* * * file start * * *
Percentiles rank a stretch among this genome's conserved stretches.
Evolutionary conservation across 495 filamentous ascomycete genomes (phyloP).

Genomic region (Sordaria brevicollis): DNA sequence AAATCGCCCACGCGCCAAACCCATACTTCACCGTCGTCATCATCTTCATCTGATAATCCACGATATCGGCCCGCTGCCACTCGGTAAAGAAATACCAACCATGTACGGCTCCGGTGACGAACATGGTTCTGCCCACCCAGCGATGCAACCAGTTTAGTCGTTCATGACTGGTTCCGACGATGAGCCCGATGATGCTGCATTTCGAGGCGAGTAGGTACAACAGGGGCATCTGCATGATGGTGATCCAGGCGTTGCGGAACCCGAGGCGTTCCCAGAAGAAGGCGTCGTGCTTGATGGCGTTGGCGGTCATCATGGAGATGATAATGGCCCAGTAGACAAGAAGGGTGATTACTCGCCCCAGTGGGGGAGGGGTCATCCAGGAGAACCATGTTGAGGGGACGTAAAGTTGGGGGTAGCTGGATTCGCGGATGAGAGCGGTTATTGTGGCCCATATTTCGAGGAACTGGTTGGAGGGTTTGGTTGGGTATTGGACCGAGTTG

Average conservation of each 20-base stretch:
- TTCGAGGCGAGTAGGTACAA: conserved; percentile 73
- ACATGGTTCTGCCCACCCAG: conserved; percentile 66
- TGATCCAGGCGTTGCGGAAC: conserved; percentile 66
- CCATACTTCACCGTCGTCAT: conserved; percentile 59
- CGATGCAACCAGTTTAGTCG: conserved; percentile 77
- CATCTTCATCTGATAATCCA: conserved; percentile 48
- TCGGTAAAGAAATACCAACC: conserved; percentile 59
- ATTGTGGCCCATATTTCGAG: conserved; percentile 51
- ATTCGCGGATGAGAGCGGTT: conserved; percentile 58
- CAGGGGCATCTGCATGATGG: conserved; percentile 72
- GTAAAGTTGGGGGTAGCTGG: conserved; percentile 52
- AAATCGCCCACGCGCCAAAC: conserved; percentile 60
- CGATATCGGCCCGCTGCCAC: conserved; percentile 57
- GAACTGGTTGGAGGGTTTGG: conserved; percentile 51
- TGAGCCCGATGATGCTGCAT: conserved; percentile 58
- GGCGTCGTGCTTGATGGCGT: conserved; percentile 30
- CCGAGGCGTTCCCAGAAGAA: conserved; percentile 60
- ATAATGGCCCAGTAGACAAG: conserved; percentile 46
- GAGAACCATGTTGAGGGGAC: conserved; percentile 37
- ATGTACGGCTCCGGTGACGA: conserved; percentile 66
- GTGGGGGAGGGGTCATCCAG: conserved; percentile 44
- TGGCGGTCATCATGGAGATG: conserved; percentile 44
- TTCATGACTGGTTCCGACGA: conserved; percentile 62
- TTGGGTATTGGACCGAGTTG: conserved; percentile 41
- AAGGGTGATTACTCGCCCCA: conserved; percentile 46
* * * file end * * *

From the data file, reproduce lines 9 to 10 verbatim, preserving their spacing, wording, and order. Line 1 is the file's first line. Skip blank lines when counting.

- CGATGCAACCAGTTTAGTCG: conserved; percentile 77
- CATCTTCATCTGATAATCCA: conserved; percentile 48